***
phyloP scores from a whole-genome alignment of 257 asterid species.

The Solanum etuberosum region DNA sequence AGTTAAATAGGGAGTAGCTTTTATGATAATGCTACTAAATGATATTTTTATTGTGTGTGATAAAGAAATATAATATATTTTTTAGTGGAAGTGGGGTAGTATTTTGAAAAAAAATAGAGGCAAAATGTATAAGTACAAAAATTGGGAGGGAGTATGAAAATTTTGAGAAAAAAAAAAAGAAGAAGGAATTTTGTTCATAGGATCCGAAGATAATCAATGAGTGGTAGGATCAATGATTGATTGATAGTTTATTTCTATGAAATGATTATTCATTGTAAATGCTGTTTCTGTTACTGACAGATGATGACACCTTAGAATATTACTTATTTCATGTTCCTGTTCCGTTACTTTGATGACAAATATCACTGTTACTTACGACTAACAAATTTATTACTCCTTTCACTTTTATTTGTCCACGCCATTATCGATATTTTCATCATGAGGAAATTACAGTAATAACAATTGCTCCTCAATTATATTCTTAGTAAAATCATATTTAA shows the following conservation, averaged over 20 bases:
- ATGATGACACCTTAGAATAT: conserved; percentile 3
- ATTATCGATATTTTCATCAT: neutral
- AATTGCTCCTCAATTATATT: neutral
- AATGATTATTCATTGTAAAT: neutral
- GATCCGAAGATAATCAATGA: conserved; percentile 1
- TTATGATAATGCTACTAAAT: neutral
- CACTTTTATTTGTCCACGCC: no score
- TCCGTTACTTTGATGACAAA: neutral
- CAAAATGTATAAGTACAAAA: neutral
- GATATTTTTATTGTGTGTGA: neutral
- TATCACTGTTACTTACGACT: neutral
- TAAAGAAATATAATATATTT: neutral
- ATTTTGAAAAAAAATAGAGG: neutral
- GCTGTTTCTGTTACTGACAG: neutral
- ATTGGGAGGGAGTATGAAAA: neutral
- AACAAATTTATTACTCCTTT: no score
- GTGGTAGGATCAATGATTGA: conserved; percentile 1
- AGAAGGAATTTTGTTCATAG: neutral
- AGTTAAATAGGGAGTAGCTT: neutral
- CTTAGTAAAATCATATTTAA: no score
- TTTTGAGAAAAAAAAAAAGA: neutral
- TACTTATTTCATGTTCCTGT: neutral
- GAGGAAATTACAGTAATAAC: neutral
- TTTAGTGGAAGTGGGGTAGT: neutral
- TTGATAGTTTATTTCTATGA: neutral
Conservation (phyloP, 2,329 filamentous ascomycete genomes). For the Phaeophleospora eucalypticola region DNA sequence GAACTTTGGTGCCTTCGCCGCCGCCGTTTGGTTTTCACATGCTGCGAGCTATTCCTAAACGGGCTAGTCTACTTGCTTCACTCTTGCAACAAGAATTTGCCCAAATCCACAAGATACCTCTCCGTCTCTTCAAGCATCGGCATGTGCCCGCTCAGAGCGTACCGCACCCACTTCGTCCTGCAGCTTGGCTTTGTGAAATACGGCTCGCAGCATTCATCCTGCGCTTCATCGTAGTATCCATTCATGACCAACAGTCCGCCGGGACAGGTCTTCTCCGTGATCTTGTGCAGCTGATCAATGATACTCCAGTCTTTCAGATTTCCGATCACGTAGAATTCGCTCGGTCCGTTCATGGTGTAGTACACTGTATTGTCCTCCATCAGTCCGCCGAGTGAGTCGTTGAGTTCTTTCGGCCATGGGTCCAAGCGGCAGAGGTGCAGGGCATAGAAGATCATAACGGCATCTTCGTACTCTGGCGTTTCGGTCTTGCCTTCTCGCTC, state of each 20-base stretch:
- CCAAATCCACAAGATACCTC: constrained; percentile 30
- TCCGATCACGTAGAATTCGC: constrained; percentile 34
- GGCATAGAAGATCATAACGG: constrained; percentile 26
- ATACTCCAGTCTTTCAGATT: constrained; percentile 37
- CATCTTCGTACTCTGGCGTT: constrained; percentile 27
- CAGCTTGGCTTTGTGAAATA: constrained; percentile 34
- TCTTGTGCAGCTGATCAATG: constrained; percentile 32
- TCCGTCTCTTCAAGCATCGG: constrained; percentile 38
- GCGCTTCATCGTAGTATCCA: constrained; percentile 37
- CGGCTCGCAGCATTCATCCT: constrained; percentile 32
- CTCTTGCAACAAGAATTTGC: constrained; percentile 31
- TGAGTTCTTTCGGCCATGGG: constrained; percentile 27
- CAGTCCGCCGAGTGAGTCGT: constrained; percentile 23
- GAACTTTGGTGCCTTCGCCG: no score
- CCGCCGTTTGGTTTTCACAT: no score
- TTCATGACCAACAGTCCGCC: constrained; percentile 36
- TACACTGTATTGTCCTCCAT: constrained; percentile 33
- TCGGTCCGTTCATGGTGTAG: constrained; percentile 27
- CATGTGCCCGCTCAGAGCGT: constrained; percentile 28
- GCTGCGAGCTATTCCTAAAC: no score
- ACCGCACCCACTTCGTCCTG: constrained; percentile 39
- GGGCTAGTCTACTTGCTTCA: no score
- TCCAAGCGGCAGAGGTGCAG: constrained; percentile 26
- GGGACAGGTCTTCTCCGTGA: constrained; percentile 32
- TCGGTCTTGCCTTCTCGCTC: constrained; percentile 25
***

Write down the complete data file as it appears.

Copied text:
phyloP scores from a whole-genome alignment of 257 asterid species.

The Solanum etuberosum region DNA sequence AGTTAAATAGGGAGTAGCTTTTATGATAATGCTACTAAATGATATTTTTATTGTGTGTGATAAAGAAATATAATATATTTTTTAGTGGAAGTGGGGTAGTATTTTGAAAAAAAATAGAGGCAAAATGTATAAGTACAAAAATTGGGAGGGAGTATGAAAATTTTGAGAAAAAAAAAAAGAAGAAGGAATTTTGTTCATAGGATCCGAAGATAATCAATGAGTGGTAGGATCAATGATTGATTGATAGTTTATTTCTATGAAATGATTATTCATTGTAAATGCTGTTTCTGTTACTGACAGATGATGACACCTTAGAATATTACTTATTTCATGTTCCTGTTCCGTTACTTTGATGACAAATATCACTGTTACTTACGACTAACAAATTTATTACTCCTTTCACTTTTATTTGTCCACGCCATTATCGATATTTTCATCATGAGGAAATTACAGTAATAACAATTGCTCCTCAATTATATTCTTAGTAAAATCATATTTAA shows the following conservation, averaged over 20 bases:
- ATGATGACACCTTAGAATAT: conserved; percentile 3
- ATTATCGATATTTTCATCAT: neutral
- AATTGCTCCTCAATTATATT: neutral
- AATGATTATTCATTGTAAAT: neutral
- GATCCGAAGATAATCAATGA: conserved; percentile 1
- TTATGATAATGCTACTAAAT: neutral
- CACTTTTATTTGTCCACGCC: no score
- TCCGTTACTTTGATGACAAA: neutral
- CAAAATGTATAAGTACAAAA: neutral
- GATATTTTTATTGTGTGTGA: neutral
- TATCACTGTTACTTACGACT: neutral
- TAAAGAAATATAATATATTT: neutral
- ATTTTGAAAAAAAATAGAGG: neutral
- GCTGTTTCTGTTACTGACAG: neutral
- ATTGGGAGGGAGTATGAAAA: neutral
- AACAAATTTATTACTCCTTT: no score
- GTGGTAGGATCAATGATTGA: conserved; percentile 1
- AGAAGGAATTTTGTTCATAG: neutral
- AGTTAAATAGGGAGTAGCTT: neutral
- CTTAGTAAAATCATATTTAA: no score
- TTTTGAGAAAAAAAAAAAGA: neutral
- TACTTATTTCATGTTCCTGT: neutral
- GAGGAAATTACAGTAATAAC: neutral
- TTTAGTGGAAGTGGGGTAGT: neutral
- TTGATAGTTTATTTCTATGA: neutral
Conservation (phyloP, 2,329 filamentous ascomycete genomes). For the Phaeophleospora eucalypticola region DNA sequence GAACTTTGGTGCCTTCGCCGCCGCCGTTTGGTTTTCACATGCTGCGAGCTATTCCTAAACGGGCTAGTCTACTTGCTTCACTCTTGCAACAAGAATTTGCCCAAATCCACAAGATACCTCTCCGTCTCTTCAAGCATCGGCATGTGCCCGCTCAGAGCGTACCGCACCCACTTCGTCCTGCAGCTTGGCTTTGTGAAATACGGCTCGCAGCATTCATCCTGCGCTTCATCGTAGTATCCATTCATGACCAACAGTCCGCCGGGACAGGTCTTCTCCGTGATCTTGTGCAGCTGATCAATGATACTCCAGTCTTTCAGATTTCCGATCACGTAGAATTCGCTCGGTCCGTTCATGGTGTAGTACACTGTATTGTCCTCCATCAGTCCGCCGAGTGAGTCGTTGAGTTCTTTCGGCCATGGGTCCAAGCGGCAGAGGTGCAGGGCATAGAAGATCATAACGGCATCTTCGTACTCTGGCGTTTCGGTCTTGCCTTCTCGCTC, state of each 20-base stretch:
- CCAAATCCACAAGATACCTC: constrained; percentile 30
- TCCGATCACGTAGAATTCGC: constrained; percentile 34
- GGCATAGAAGATCATAACGG: constrained; percentile 26
- ATACTCCAGTCTTTCAGATT: constrained; percentile 37
- CATCTTCGTACTCTGGCGTT: constrained; percentile 27
- CAGCTTGGCTTTGTGAAATA: constrained; percentile 34
- TCTTGTGCAGCTGATCAATG: constrained; percentile 32
- TCCGTCTCTTCAAGCATCGG: constrained; percentile 38
- GCGCTTCATCGTAGTATCCA: constrained; percentile 37
- CGGCTCGCAGCATTCATCCT: constrained; percentile 32
- CTCTTGCAACAAGAATTTGC: constrained; percentile 31
- TGAGTTCTTTCGGCCATGGG: constrained; percentile 27
- CAGTCCGCCGAGTGAGTCGT: constrained; percentile 23
- GAACTTTGGTGCCTTCGCCG: no score
- CCGCCGTTTGGTTTTCACAT: no score
- TTCATGACCAACAGTCCGCC: constrained; percentile 36
- TACACTGTATTGTCCTCCAT: constrained; percentile 33
- TCGGTCCGTTCATGGTGTAG: constrained; percentile 27
- CATGTGCCCGCTCAGAGCGT: constrained; percentile 28
- GCTGCGAGCTATTCCTAAAC: no score
- ACCGCACCCACTTCGTCCTG: constrained; percentile 39
- GGGCTAGTCTACTTGCTTCA: no score
- TCCAAGCGGCAGAGGTGCAG: constrained; percentile 26
- GGGACAGGTCTTCTCCGTGA: constrained; percentile 32
- TCGGTCTTGCCTTCTCGCTC: constrained; percentile 25